JOHANNESBURG (miningweekly.com) – Platinum remains significantly undervalued. That is the key takeaway from the 30-page Platinum Quarterly published by the World Platinum Investment Council (WPIC).
“Why I say that platinum remains undervalued is that we've got a situation where the opportunities for platinum look good.
"Supply is expected to be down by 8% this year. We've had jewellery and industrial very strong, very robust under the circumstances, and automotive particularly strong,” WPIC research director Trevor Raymond told Mining Weekly in a Zoom interview. (Also watch attached Creamer Media video.)
“If you look at the automotive demand, despite all the headwinds that we've seen in the global market regarding economic growth and inflation, we've got automotive demand higher than it was in 2019.
“That’s largely to do with loadings and some substitution for palladium, so you've got this very interesting supply-demand balance, yet we have a price that remains almost range-bound, and it looks pretty weak”, which Raymond attributed largely to metal that has flowed out of both exchange traded fund (ETF) holdings and exchange stocks, for different reasons.
Factors favouring platinum include:
- platinum lease rates remaining at almost record highs, pointing to a tight physical market;
- total supply forecast being down 8% in 2022;
- recycled supply being 20% down year-on-year;
- a second-quarter surge pointing to China repeating last year’s importation of an extra 1.2-million ounces above identified demand;
- Europe’s replacing 20-billion cubic meters of natural gas with green hydrogen;
- new US legislation lifting demand for green hydrogen;
- both European and US decisions being ideal for platinum-based electrolysers, which adapt better to solar and wind change; and
- automakers still unlikely to meet demand, despite it being lower on rising inflation and declining economic growth.
Mining Weekly: High platinum lease rates have persisted throughout 2022. What does that indicate?
Raymond: That's the rub. You’ve got this unusual situation. When we spoke in May, we were forecasting a surplus for 2022 of about 627 000 oz. In today's report, we're forecasting a surplus of nearly a million ounces, 974 000 oz. Yet we've got a lease rate in the market that is ridiculously high. We know that when there's unavailability of platinum in the spot market, more people are forced to lease metal and that puts pressure on the lease rates and in May this year, we saw the lease rate higher than it was even at the peak of the pandemic, when understandably, it was very difficult to get metal. So, we've got this very high lease rate and then a sustained rate, which is still about 4%. That might not sound like a lot, but for the ten, 12 years before Covid, that rate sat at about 0.1% to 0.5% in the market. Obviously, financing costs would be added to that between counterparties but you've got a rate that is four or five times what the historic norm is. The real reason for that is that there's been huge imports of platinum into China. Last year, we saw that China imported an extra 1.2-million ounces above their identified demand. If we project the quarter-two surge, it looks like the same thing will happen, and that will almost entirely absorb the surplus that we're publishing, so it is a bit of a paradox in that you've got an indication that there's tightness in the market, extreme tightness, yet we’re publishing a surplus and I think what it is, is part of that metal going into China certainly is of a speculative nature. People that understand this market, see the point I raised in your first question, the fact that platinum is undervalued. They’re prepare to increase the stock holdings, but we also do believe a lot of that metal is being used either in industrial applications, or certainly in higher loadings on heavy duty trucks, so I think that lease rate does tell a lot about what's currently going on in the market.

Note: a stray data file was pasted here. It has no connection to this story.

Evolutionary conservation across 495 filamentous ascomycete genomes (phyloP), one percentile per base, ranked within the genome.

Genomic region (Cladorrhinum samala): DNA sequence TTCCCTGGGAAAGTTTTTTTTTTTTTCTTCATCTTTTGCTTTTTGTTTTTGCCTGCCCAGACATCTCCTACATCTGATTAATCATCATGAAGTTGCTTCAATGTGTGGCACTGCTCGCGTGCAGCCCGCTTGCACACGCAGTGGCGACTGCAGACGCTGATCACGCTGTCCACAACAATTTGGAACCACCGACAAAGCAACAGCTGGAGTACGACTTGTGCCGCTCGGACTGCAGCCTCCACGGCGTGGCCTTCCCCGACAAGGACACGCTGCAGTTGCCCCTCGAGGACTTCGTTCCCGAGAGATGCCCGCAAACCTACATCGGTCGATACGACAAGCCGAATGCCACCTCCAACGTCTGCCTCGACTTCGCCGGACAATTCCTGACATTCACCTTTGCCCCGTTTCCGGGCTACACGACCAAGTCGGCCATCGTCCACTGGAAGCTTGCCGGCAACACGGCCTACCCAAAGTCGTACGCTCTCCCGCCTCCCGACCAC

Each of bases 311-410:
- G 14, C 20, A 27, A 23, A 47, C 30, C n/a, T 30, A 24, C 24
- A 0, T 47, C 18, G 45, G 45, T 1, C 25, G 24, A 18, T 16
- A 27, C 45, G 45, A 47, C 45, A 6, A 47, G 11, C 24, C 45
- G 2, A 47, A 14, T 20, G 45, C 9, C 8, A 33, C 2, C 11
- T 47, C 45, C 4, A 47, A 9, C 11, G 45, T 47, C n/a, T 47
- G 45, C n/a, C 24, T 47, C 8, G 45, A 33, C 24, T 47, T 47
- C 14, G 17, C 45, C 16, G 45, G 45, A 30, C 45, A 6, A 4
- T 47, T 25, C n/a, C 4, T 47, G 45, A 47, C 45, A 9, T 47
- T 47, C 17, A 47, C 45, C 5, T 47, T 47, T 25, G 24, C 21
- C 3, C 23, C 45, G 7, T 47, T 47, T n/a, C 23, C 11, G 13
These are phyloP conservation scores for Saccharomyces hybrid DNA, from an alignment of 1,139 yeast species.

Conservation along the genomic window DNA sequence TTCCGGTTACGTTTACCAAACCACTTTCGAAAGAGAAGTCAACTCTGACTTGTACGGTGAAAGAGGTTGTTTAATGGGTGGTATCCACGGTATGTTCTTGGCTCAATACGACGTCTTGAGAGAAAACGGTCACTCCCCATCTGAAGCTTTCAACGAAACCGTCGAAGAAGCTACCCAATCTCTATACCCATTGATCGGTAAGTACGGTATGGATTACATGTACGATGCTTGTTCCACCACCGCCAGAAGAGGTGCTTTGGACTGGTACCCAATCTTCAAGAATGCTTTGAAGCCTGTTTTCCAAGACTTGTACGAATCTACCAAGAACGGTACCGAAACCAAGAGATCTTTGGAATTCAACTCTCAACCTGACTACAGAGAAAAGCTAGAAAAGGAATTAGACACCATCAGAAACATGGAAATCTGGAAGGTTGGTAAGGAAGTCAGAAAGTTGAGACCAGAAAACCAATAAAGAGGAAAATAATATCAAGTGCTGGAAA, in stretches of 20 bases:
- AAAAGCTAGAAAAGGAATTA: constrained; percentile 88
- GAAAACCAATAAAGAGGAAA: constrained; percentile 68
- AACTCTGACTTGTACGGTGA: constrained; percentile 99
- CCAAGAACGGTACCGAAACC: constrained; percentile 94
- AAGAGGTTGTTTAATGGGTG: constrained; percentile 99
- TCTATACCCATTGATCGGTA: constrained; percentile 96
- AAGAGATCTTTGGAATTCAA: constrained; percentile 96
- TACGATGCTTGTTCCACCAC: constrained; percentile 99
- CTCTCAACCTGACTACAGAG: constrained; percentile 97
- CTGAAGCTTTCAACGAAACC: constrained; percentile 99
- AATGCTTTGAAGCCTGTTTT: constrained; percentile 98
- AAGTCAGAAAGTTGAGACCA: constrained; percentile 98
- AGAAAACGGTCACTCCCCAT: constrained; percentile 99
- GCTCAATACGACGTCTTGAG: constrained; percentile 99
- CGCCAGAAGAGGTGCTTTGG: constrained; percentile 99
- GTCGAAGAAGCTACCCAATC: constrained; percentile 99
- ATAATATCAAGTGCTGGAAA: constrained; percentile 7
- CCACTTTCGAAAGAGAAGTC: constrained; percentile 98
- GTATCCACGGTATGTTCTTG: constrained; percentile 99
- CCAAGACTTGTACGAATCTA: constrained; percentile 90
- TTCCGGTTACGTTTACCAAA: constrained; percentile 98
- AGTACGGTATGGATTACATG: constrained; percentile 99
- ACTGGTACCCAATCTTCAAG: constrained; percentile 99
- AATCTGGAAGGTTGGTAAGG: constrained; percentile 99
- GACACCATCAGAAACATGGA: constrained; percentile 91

To what extent are constrained mine and recycled supply adding to platinum supply risk?
So, yes, it's been a bit unusual over the last few years. Covid reduced supply from South Africa, but at the same time we had a metallurgical lockup at the Anglo converter plant and they took a lot of material out and that will basically came back into the market last year, so there was quite a high flow of platinum from supply, and because of the high palladium and rhodium prices, fantastic dividends being paid by all of the platinum group metal mining companies in South Africa, I suppose, to the to the untrained eye, or the lay reader, the assumption was, well, their earnings are greats, they're producing more metal. That ended at the end of last year, so we've got 2022 supply significantly down in 2021 by about 8%, largely because of that release of metal in the last period. But if you have a look at our quarterly number, quarter two was quite strong. Although there's been some severe pressure on the electrical grid in South Africa, that only really started happening to the latter part of the quarter that we’re reporting on. Since then, electricity concerns have been quite high, labour shortages certainly, so supply, certainly from a mining point of view, has been constrained.